[Date Prev][Date Next] [Thread Prev][Thread Next] [Date Index] [Thread Index]

Re: debian is too big



In article <20040309182513.GA30252@complete.org>,
John Goerzen  <jgoerzen@complete.org> wrote:
>On Tue, Mar 09, 2004 at 09:44:23AM +0000, Miquel van Smoorenburg wrote:
>> In article <000501c4056b$141ab270$0a5ea8c0@LEELOO>,
>> Philippe Strauss <philippe.strauss@practeo.ch> wrote:
>> >More seriously, my point is:
>> >Is there any hope to one day, to adapt debian to the number of packages
>> >it bears and split release cycles between a core of 300-500 packages
>> >and having the rest of packages evolving at their own pace, following
>> >the core?
>> >syncing so much package around "release" schedule is becoming
>> >unrealistic. I'm waiting testing to become stable for so long.
>> 
>> That would be a godsend. It would work, too. It's happening already:
>> a lot of people run woody as "the stable core" and backports.org
>> as "the rest", so the idea certainly has merit.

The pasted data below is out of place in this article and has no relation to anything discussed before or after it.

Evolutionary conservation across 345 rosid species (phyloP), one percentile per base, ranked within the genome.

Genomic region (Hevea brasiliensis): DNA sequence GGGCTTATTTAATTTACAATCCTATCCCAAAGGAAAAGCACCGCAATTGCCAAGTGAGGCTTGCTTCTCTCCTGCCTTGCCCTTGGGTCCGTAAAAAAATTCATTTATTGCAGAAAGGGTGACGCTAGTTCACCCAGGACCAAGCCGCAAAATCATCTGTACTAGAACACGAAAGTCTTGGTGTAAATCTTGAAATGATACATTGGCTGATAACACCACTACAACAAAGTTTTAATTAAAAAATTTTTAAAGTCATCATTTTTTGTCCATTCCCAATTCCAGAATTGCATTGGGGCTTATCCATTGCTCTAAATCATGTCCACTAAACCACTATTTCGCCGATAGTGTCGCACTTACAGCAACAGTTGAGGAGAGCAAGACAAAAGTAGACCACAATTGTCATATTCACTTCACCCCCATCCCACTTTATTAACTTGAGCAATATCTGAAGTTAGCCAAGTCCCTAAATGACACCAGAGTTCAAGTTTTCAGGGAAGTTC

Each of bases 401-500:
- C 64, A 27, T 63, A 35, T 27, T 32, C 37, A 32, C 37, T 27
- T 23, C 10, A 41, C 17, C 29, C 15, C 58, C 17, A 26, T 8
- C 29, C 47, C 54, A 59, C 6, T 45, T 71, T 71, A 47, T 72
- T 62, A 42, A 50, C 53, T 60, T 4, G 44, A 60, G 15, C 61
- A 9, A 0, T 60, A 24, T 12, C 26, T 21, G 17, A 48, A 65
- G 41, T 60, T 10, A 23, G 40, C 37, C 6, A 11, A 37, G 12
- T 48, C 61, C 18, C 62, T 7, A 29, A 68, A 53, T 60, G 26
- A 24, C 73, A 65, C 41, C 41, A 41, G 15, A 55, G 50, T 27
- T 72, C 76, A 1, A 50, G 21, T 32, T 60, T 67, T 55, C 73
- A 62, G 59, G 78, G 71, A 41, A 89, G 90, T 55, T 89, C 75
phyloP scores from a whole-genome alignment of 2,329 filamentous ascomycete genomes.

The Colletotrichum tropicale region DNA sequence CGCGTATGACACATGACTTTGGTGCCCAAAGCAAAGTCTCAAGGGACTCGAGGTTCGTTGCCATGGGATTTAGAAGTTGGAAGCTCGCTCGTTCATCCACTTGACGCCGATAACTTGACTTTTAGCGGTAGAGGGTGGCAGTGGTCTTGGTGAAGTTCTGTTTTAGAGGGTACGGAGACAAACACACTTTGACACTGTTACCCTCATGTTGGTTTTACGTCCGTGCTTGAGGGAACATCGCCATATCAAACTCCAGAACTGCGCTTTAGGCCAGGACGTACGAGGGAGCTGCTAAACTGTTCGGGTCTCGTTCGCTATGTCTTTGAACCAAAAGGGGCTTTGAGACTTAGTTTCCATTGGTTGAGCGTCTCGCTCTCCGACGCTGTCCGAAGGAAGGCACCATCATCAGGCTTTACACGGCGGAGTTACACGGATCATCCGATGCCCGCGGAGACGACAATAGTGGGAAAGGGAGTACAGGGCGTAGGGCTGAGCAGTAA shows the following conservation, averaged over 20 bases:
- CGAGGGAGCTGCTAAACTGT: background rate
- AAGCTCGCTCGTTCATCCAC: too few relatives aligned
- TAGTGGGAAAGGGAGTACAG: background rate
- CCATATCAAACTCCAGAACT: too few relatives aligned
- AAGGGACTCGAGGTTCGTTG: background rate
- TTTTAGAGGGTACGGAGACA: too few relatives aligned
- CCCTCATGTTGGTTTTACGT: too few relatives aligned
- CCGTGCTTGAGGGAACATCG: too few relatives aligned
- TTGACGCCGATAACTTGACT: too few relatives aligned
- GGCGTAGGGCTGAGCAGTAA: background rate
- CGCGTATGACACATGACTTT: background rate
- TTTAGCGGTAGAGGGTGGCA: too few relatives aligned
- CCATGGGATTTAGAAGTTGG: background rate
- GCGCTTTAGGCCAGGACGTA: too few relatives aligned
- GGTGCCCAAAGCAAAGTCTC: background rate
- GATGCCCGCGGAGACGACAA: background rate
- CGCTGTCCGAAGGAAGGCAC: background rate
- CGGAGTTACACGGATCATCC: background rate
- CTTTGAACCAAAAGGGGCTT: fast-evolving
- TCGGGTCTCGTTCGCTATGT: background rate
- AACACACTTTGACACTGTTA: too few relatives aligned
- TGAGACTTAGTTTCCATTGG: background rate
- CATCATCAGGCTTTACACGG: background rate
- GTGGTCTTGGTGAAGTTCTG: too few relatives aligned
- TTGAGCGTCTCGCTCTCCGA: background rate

>
>I think it has some problems, though -- for instance, differences in
>versions of libc.  If we supported building packages from source better
>(which I really think we should), this instantly becomes more practical.

As long as "the core" is stable, you shouldn't need to upgrade
it. I did't see any real differences in the glibc features from
woody (2.2.5, 2 years old) and sarge, until very recently (that
is NPTL support). Just be very conservative on the libraries,
that means development libraries too. Core library upgrades aren't
needed very often anyway, it's just apps that you want to upgrade
more often than every two years.

As long as new "the rest" packages are always compiled against
the latest "stable core" (and not the latest unstable!) there
shouldn't be a problem.

Mike.



Reply to: